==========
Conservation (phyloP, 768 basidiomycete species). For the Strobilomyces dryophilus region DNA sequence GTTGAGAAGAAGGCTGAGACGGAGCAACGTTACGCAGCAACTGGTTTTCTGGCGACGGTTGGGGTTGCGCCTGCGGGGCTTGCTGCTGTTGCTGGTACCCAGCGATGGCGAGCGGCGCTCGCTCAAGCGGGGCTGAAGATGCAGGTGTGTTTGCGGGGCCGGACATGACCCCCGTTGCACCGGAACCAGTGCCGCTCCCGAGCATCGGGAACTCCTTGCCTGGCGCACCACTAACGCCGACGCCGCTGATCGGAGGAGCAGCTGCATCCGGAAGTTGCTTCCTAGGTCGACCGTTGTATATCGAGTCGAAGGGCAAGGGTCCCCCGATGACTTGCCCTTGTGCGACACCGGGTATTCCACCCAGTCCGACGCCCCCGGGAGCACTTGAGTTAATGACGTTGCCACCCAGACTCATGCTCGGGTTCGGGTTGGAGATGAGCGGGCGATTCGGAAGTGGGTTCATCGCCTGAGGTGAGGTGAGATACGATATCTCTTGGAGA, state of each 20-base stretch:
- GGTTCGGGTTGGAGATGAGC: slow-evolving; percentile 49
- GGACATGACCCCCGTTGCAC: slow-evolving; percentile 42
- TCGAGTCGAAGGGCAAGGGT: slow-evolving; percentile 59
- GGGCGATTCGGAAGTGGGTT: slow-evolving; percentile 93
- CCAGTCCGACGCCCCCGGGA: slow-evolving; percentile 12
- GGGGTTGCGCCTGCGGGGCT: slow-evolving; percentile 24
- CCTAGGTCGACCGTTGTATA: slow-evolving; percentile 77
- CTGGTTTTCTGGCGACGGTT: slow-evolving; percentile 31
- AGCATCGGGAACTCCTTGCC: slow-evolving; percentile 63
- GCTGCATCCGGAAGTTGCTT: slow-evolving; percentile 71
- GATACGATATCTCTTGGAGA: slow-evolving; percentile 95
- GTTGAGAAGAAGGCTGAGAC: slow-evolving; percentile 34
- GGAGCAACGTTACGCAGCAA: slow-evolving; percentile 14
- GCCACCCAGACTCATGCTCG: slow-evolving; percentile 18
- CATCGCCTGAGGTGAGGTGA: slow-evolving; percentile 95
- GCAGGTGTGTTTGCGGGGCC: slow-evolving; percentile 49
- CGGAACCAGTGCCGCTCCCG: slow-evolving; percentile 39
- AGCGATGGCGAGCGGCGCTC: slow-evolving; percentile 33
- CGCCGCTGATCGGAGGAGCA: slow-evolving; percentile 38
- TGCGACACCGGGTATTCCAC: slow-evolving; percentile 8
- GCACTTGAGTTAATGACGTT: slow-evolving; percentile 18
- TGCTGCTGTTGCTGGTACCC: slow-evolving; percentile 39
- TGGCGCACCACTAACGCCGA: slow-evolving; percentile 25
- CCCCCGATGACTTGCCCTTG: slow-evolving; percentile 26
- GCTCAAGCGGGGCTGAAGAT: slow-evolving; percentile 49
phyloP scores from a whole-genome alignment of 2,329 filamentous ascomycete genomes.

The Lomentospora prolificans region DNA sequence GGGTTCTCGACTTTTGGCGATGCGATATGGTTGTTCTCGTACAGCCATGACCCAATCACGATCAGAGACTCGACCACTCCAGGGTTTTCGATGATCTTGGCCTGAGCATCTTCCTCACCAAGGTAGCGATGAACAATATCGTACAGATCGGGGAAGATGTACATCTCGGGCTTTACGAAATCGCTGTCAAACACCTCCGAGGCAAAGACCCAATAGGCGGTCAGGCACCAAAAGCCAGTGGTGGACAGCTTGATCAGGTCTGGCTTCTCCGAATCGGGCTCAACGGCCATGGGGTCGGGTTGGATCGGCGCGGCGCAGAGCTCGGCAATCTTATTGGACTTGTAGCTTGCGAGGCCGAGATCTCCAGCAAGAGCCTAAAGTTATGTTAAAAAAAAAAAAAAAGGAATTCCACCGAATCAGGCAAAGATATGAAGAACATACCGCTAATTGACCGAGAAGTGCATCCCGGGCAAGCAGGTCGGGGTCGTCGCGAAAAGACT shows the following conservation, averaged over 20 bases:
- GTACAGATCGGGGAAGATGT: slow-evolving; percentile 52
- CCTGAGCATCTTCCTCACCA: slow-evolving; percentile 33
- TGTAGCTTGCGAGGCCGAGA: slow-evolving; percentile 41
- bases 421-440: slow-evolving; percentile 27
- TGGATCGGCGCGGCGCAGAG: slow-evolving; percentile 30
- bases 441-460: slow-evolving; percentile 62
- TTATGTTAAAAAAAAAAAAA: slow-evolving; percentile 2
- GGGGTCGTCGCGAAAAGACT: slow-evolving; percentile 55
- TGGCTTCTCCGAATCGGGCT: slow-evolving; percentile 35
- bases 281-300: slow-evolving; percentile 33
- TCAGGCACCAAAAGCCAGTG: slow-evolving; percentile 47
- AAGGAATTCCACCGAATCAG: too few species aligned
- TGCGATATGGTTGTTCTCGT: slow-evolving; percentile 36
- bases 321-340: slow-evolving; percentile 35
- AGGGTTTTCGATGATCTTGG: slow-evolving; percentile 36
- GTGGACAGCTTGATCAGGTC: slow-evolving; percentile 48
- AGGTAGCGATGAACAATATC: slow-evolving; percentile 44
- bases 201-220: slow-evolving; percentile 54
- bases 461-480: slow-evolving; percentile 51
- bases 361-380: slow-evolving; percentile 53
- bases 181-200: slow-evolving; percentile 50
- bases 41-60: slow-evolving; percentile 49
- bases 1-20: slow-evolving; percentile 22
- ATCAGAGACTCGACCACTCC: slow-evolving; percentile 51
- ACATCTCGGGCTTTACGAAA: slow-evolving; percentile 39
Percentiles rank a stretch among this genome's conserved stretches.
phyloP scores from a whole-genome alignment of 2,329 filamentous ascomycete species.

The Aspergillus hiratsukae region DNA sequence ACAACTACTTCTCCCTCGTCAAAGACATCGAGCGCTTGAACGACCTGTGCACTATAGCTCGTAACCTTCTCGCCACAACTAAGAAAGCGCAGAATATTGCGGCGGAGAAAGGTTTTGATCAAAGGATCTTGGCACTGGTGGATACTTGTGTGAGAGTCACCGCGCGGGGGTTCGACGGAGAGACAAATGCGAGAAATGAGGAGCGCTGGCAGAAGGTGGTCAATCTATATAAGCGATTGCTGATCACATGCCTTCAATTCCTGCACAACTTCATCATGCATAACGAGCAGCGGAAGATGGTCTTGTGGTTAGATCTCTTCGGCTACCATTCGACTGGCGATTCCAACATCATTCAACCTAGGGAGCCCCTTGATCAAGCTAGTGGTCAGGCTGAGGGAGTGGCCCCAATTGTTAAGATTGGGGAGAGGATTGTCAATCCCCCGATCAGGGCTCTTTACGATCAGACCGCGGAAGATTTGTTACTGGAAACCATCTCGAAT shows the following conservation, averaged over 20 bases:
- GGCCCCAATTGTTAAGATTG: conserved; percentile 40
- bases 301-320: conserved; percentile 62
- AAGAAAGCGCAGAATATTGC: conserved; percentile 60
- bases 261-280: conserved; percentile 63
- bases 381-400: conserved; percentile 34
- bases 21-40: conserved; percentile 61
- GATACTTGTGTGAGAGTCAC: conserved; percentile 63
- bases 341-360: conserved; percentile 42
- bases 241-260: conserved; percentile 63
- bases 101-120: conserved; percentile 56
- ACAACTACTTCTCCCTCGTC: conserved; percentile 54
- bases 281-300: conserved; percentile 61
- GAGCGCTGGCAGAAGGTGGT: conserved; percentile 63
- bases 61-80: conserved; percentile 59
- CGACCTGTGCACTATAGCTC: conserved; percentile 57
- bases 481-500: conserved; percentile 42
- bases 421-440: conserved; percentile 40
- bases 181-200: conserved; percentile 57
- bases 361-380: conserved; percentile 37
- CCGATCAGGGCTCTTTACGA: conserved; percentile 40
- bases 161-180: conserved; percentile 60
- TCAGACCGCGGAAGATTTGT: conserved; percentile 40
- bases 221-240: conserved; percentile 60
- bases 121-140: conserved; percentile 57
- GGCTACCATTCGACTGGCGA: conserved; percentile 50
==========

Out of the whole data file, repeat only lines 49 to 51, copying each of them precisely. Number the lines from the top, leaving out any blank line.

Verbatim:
- bases 181-200: slow-evolving; percentile 50
- bases 41-60: slow-evolving; percentile 49
- bases 1-20: slow-evolving; percentile 22